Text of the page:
samedi 5 mars 2016

Basic Wood Turning - What Tools Do You Need?

One of the strange things about turning wood as opposed to most other forms of woodworking, is the buying of equipment to get started. If you were buying a table saw it would come with at least one blade. Most drills come with a sampling of drill bits these days. Lathes almost always come alone. Oh there will likely be a tail center and spur center and a face plate to hold the work on the machine but no tools for the most basic of cuts. In other words, there is still a lot to get in addition to the lathe for the most basic work to be done.
One of the best ways to get basic wood tuning tools is to buy a starting set. Some lathe workers will advise buying tools one by one so as to only get what you need, but that only works if you know what tools you like most or need most and that comes with time and practice. A starter set will likely have all that is needed for the basic cuts.
Wood turning is roughly divided into spindle turning and faceplate turning. Some think of it as spindles and bowls but the diversity of objects far outreaches these categories. For spindle turning one needs a roughing gouge; a couple of spindle gouges, one larger than the other; a parting tool; a skew chisel and perhaps two of different sizes; and possibly a scraper. Faceplate work calls for a bowl gouge. It will be longer than the spindle gouges and more strongly built. High speed steel tools are the norm these days and are what the beginner should purchase for both beginning and long term crafting.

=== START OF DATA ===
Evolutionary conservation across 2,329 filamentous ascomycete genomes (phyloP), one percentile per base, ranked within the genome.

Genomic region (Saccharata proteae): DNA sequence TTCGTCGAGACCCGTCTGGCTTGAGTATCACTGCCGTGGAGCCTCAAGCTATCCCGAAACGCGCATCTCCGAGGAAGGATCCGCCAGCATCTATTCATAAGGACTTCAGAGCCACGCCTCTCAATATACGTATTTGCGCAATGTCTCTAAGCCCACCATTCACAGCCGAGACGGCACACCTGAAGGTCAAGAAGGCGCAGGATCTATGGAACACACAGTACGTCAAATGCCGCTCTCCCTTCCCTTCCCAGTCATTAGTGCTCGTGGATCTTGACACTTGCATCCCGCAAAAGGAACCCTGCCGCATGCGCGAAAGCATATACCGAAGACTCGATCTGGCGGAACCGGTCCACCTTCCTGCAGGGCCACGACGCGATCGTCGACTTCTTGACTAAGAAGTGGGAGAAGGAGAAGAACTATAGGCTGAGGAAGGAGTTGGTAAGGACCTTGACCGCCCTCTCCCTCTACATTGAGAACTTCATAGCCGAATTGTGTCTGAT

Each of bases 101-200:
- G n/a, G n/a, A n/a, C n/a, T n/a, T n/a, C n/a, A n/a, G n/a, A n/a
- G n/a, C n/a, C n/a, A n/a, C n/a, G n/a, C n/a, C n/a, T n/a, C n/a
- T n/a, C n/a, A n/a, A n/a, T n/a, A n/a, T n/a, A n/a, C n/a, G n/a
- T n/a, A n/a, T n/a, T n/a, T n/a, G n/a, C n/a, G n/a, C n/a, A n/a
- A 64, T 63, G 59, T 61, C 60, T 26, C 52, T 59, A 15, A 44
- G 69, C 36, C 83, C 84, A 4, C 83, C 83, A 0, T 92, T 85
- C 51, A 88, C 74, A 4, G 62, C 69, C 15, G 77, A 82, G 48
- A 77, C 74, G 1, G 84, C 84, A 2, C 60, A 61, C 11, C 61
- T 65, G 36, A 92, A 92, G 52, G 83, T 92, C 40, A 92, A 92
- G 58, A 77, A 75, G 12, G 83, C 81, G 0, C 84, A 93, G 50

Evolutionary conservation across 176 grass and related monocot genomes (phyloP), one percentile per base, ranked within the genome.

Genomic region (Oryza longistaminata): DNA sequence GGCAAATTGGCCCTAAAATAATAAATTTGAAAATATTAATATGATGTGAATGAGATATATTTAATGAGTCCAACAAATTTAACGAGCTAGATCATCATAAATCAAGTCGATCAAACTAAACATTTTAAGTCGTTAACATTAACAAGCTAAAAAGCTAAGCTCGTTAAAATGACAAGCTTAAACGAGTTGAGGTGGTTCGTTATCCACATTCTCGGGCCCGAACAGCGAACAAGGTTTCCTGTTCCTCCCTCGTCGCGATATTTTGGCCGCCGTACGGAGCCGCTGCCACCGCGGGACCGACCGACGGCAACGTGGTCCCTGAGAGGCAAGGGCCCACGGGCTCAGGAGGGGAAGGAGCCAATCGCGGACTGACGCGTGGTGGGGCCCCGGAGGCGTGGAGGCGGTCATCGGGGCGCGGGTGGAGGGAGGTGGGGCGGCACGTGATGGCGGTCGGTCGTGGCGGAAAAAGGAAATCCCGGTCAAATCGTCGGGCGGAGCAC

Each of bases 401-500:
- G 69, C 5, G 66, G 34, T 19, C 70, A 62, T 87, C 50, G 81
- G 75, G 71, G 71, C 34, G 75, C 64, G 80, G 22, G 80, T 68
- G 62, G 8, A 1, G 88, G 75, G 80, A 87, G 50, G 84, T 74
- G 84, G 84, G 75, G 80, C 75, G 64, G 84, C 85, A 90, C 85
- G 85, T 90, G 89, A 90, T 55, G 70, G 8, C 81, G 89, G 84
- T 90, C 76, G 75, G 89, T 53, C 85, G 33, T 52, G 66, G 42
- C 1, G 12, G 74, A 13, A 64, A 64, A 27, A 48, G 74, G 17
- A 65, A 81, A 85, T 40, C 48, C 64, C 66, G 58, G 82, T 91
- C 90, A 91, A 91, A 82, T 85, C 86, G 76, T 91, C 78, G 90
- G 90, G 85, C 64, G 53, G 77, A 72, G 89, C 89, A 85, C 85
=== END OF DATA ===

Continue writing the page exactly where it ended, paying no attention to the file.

Each type of these tools has a different profile and different requirement for sharpening. Thankfully there are a good many sharpening jigs on the market for lathe workers. In days past circumstances in basic wood turning required new comers to the craft to learn the art of sharpening tools as well as making the basic cuts and some would argue that sharpening was the harder of the two to learn. Good jigs along with high speed tools that hold an edge much longer than the old high carbon steel tools make life much easier for the beginner and for that matter the advanced practitioner as well.
Incidentally, the basic sharpening tool for a wood turner is a grinder with an extra fine aluminum oxide wheel and that may be needed to be purchased as well.
Perhaps as intrinsic as the tools is the need for safety at the wood lathe. While it is one of the safest tools in the workshop, it is still throwing material at a person's face at twenty-five miles or more per hour. A full face mask is needed. Lung protection during sanding can be taken care of with a good sanding mask. Hearing protection for those times when the lathe is turning, an electric drill is used for sanding and the dust collector is running should be on every turner's must use list.
Basic wood turning calls for more than the wood lathe itself but the enjoyment is more than worth it for most people who stand and craft. A beginner's set of high speed steel tools, a grinder and sharpening jig and the lathe itself will last for years of incredible, creative fun at wood turning.
Darrell Feltmate is an experienced woodturner who enjoys teaching the craft as well as turning wood himself. His website, Around the Woods, is designed to demonstrate the art, craft and diversity of woodturning. The theme of the site is really "you can do this, all it takes is practice." One of the early and recurring problems of turning wood is the need for sharp tools and the difficulty of getting tools sharp. Even experienced turners have problems getting and keeping their tools properly sharpened but that can be easily fixed by making the simple jig at the sharpening page.
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